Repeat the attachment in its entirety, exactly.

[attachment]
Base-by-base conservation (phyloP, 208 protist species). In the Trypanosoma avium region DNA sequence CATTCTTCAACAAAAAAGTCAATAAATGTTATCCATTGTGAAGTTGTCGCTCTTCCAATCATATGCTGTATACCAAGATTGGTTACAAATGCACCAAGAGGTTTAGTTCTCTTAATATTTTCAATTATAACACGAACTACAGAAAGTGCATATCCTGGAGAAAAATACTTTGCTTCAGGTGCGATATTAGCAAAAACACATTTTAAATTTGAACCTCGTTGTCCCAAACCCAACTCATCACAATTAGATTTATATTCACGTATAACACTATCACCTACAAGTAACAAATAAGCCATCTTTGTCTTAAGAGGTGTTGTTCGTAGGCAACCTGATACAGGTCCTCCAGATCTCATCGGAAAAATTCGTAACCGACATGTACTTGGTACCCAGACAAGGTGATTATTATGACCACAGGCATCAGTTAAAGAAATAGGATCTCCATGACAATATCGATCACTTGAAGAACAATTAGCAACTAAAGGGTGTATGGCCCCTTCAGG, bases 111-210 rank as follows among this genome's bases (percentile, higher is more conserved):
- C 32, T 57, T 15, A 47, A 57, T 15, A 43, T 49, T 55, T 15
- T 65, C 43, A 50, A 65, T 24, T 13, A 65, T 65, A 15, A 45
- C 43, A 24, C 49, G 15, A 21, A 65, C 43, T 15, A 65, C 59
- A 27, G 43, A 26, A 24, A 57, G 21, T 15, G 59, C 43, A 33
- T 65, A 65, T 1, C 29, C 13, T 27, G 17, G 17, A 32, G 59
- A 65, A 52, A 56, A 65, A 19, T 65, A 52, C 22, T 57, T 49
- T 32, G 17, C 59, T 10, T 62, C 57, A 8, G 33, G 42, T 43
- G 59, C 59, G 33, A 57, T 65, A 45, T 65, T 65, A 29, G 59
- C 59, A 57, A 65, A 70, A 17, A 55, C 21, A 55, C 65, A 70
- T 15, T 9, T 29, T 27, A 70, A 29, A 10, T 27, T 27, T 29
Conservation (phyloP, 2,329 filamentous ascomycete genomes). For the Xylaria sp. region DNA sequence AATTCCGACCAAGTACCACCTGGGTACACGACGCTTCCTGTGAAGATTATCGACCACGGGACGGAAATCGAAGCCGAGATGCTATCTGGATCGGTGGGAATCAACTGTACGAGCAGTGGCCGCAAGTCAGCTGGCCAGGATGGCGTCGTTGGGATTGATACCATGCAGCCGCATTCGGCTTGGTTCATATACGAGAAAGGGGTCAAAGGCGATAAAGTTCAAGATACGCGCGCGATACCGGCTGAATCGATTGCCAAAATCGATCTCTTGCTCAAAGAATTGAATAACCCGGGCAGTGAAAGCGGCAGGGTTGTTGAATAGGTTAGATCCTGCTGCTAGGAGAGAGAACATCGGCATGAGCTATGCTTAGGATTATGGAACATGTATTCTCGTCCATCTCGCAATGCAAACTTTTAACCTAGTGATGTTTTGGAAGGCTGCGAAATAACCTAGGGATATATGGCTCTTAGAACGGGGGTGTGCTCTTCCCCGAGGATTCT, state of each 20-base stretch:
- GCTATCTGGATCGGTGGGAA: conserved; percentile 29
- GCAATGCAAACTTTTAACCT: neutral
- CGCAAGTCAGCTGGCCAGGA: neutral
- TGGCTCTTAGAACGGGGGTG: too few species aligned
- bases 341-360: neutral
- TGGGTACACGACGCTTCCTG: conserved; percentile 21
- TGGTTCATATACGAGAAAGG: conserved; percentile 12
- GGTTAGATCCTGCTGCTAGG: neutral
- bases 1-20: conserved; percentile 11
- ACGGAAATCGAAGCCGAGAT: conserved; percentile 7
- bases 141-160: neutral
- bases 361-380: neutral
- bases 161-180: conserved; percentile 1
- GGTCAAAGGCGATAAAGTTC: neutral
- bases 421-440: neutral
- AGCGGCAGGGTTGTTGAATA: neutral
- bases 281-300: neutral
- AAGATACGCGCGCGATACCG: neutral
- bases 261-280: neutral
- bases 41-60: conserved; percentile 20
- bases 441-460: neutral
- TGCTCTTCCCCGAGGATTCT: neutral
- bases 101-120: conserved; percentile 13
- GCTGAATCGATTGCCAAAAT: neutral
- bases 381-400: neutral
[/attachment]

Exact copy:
Base-by-base conservation (phyloP, 208 protist species). In the Trypanosoma avium region DNA sequence CATTCTTCAACAAAAAAGTCAATAAATGTTATCCATTGTGAAGTTGTCGCTCTTCCAATCATATGCTGTATACCAAGATTGGTTACAAATGCACCAAGAGGTTTAGTTCTCTTAATATTTTCAATTATAACACGAACTACAGAAAGTGCATATCCTGGAGAAAAATACTTTGCTTCAGGTGCGATATTAGCAAAAACACATTTTAAATTTGAACCTCGTTGTCCCAAACCCAACTCATCACAATTAGATTTATATTCACGTATAACACTATCACCTACAAGTAACAAATAAGCCATCTTTGTCTTAAGAGGTGTTGTTCGTAGGCAACCTGATACAGGTCCTCCAGATCTCATCGGAAAAATTCGTAACCGACATGTACTTGGTACCCAGACAAGGTGATTATTATGACCACAGGCATCAGTTAAAGAAATAGGATCTCCATGACAATATCGATCACTTGAAGAACAATTAGCAACTAAAGGGTGTATGGCCCCTTCAGG, bases 111-210 rank as follows among this genome's bases (percentile, higher is more conserved):
- C 32, T 57, T 15, A 47, A 57, T 15, A 43, T 49, T 55, T 15
- T 65, C 43, A 50, A 65, T 24, T 13, A 65, T 65, A 15, A 45
- C 43, A 24, C 49, G 15, A 21, A 65, C 43, T 15, A 65, C 59
- A 27, G 43, A 26, A 24, A 57, G 21, T 15, G 59, C 43, A 33
- T 65, A 65, T 1, C 29, C 13, T 27, G 17, G 17, A 32, G 59
- A 65, A 52, A 56, A 65, A 19, T 65, A 52, C 22, T 57, T 49
- T 32, G 17, C 59, T 10, T 62, C 57, A 8, G 33, G 42, T 43
- G 59, C 59, G 33, A 57, T 65, A 45, T 65, T 65, A 29, G 59
- C 59, A 57, A 65, A 70, A 17, A 55, C 21, A 55, C 65, A 70
- T 15, T 9, T 29, T 27, A 70, A 29, A 10, T 27, T 27, T 29
Conservation (phyloP, 2,329 filamentous ascomycete genomes). For the Xylaria sp. region DNA sequence AATTCCGACCAAGTACCACCTGGGTACACGACGCTTCCTGTGAAGATTATCGACCACGGGACGGAAATCGAAGCCGAGATGCTATCTGGATCGGTGGGAATCAACTGTACGAGCAGTGGCCGCAAGTCAGCTGGCCAGGATGGCGTCGTTGGGATTGATACCATGCAGCCGCATTCGGCTTGGTTCATATACGAGAAAGGGGTCAAAGGCGATAAAGTTCAAGATACGCGCGCGATACCGGCTGAATCGATTGCCAAAATCGATCTCTTGCTCAAAGAATTGAATAACCCGGGCAGTGAAAGCGGCAGGGTTGTTGAATAGGTTAGATCCTGCTGCTAGGAGAGAGAACATCGGCATGAGCTATGCTTAGGATTATGGAACATGTATTCTCGTCCATCTCGCAATGCAAACTTTTAACCTAGTGATGTTTTGGAAGGCTGCGAAATAACCTAGGGATATATGGCTCTTAGAACGGGGGTGTGCTCTTCCCCGAGGATTCT, state of each 20-base stretch:
- GCTATCTGGATCGGTGGGAA: conserved; percentile 29
- GCAATGCAAACTTTTAACCT: neutral
- CGCAAGTCAGCTGGCCAGGA: neutral
- TGGCTCTTAGAACGGGGGTG: too few species aligned
- bases 341-360: neutral
- TGGGTACACGACGCTTCCTG: conserved; percentile 21
- TGGTTCATATACGAGAAAGG: conserved; percentile 12
- GGTTAGATCCTGCTGCTAGG: neutral
- bases 1-20: conserved; percentile 11
- ACGGAAATCGAAGCCGAGAT: conserved; percentile 7
- bases 141-160: neutral
- bases 361-380: neutral
- bases 161-180: conserved; percentile 1
- GGTCAAAGGCGATAAAGTTC: neutral
- bases 421-440: neutral
- AGCGGCAGGGTTGTTGAATA: neutral
- bases 281-300: neutral
- AAGATACGCGCGCGATACCG: neutral
- bases 261-280: neutral
- bases 41-60: conserved; percentile 20
- bases 441-460: neutral
- TGCTCTTCCCCGAGGATTCT: neutral
- bases 101-120: conserved; percentile 13
- GCTGAATCGATTGCCAAAAT: neutral
- bases 381-400: neutral